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    1. Nah, stay on that soap box, because you're 100% right.

      If the religious right is going to insist on making the Bible the basis for law, I want my concubines! I just wonder where to go to get them... Concubines R Us?

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  3. Amen, sir. It just makes me bat shit crazy that people think that marriage is sacred, but you have jagoffs like that Kardashian chick who got married for two seconds and spent millions on said wedding. Yet we won't let good, kindhearted people who happen to be gay be married for a lifetime. I wish people would get off their damn high horses. To me, it feels like we're supposed to be in a secret club, and those who aren't in it, aren't cool. So, me being married should make me turn my nose upwards to anyone who isn't, right?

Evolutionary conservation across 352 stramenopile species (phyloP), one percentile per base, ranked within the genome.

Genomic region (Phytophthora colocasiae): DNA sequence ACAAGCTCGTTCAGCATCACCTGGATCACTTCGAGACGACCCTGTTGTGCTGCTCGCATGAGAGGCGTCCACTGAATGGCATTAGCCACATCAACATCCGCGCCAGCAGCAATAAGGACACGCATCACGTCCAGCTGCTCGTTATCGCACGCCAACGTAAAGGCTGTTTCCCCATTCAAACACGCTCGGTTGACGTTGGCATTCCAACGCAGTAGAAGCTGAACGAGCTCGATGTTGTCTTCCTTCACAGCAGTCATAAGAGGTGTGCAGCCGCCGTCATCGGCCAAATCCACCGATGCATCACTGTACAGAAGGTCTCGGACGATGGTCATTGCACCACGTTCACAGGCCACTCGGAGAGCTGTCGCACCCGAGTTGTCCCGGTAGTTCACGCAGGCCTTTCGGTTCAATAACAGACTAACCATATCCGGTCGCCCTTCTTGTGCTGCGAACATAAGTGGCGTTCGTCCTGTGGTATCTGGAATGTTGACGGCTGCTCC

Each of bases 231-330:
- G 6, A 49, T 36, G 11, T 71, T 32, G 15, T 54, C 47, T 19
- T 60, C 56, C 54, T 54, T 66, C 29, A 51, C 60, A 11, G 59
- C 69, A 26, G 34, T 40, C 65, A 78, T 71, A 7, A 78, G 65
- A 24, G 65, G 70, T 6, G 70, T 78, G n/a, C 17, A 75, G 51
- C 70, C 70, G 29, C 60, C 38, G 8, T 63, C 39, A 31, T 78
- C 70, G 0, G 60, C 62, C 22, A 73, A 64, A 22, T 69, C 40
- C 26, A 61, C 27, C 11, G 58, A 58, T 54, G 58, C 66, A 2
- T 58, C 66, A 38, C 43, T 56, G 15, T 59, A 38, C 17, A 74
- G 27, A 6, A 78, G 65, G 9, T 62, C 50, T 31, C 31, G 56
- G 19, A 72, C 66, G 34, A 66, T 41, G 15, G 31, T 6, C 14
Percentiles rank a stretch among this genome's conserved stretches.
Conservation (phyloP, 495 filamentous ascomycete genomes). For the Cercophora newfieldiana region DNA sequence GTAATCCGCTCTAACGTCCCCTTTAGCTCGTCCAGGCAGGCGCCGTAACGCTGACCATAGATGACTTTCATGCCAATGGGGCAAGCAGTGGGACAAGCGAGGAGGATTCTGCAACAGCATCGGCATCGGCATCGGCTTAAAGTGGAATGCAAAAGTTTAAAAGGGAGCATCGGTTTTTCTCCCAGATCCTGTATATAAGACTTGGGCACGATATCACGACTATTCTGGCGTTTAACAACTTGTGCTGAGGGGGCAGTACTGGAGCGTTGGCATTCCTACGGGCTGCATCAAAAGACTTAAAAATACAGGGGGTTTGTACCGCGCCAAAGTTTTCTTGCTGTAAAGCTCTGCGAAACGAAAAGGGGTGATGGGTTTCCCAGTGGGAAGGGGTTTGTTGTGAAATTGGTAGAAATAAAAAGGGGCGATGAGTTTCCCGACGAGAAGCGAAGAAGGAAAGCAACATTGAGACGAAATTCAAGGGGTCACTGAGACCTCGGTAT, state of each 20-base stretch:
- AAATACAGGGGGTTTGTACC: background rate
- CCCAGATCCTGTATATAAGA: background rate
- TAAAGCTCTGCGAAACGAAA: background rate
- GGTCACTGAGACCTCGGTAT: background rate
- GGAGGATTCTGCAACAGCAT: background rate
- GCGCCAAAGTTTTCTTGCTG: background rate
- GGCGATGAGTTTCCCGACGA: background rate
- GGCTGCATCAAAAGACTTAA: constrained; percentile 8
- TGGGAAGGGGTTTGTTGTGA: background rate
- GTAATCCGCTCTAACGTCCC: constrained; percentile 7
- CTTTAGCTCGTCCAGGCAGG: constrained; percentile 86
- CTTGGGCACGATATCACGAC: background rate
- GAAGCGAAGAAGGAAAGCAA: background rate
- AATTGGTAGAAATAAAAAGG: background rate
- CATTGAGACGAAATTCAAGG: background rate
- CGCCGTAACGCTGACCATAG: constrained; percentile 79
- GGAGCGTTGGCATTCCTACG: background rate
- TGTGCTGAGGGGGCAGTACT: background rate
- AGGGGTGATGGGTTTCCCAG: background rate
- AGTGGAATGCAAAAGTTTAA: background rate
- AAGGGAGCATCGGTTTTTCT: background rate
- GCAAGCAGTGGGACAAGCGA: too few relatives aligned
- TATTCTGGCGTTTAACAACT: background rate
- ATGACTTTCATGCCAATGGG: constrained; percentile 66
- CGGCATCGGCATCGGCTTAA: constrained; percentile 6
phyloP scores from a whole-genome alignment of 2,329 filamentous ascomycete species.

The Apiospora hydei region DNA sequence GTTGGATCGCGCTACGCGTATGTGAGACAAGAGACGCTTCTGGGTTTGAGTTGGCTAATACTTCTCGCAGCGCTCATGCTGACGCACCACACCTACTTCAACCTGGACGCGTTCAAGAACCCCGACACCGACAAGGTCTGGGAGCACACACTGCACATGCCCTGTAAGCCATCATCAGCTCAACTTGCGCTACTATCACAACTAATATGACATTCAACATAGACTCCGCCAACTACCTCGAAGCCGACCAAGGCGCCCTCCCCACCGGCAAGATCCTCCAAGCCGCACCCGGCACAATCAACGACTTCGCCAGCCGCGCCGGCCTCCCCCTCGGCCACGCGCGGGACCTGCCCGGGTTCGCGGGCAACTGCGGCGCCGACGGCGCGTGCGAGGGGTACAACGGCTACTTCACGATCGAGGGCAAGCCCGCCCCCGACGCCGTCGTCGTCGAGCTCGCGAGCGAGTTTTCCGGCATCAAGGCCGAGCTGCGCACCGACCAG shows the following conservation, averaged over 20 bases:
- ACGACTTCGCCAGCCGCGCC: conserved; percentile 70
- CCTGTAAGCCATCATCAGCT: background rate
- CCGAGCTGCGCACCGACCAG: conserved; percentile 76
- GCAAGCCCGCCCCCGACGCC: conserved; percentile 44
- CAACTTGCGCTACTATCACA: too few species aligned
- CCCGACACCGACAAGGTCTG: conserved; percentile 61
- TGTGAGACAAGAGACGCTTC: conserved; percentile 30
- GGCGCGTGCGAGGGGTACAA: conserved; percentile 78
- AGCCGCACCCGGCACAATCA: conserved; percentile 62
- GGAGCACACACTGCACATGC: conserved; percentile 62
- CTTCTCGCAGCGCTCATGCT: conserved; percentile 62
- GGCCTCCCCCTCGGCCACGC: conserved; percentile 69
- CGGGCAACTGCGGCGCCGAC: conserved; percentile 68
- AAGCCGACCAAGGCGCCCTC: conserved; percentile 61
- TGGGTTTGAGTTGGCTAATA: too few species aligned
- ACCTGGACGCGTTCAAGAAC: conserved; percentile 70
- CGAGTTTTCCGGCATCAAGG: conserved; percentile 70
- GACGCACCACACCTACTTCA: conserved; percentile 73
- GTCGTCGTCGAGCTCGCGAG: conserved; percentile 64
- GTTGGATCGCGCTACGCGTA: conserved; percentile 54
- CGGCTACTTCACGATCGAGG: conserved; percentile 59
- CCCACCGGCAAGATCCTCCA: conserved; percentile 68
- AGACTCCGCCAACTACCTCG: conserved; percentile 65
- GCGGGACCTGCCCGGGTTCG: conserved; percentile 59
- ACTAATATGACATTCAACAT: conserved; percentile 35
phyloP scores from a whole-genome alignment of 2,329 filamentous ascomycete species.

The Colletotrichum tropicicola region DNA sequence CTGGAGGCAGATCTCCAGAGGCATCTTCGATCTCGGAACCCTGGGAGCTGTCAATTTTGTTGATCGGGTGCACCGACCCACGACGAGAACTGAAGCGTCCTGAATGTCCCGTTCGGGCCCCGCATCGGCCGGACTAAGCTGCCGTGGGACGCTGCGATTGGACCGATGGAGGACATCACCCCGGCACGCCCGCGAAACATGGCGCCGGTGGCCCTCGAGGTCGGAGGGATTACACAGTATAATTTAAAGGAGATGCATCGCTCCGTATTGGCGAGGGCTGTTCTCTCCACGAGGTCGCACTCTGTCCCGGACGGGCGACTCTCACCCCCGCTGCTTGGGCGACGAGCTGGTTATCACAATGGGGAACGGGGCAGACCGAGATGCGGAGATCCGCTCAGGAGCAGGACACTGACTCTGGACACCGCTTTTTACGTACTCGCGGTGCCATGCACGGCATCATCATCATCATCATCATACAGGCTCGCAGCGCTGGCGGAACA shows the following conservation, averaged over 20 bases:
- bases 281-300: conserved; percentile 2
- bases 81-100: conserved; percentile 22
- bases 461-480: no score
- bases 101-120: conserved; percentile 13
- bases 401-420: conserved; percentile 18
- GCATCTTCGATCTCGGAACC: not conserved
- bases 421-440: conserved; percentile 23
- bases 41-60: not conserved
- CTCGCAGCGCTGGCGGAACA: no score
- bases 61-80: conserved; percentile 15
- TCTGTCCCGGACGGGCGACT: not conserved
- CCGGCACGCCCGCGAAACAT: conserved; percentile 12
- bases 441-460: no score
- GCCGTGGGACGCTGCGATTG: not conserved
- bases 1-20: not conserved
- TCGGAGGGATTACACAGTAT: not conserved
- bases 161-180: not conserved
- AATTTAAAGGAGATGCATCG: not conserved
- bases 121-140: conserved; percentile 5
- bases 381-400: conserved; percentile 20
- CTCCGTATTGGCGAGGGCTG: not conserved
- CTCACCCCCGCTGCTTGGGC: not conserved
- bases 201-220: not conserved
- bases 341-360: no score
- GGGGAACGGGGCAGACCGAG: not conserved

I could go on about this for hours.

    So I'll stop now.

    Go gays!

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    1. I don't know why our culture always has to have someone to shit on. It used to be Blacks, now Illegal Aliens seem to be fitting the bill. And the one constant all along has been Gays.

      We'd all be so much better off if we'd just leave people alone and mind our own business.

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  4. Thank you for writing about this topic. It's close to home for me.

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    1. That's the only way things will ever change... through the actions of those for whom this hits close to home. The more people that actually know gay people, the more we realize that there is no legitimate reason to keep them as 2nd class citizens.

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  5. Here! Here! It's absolutely ridiculous that people are punished for loving each other!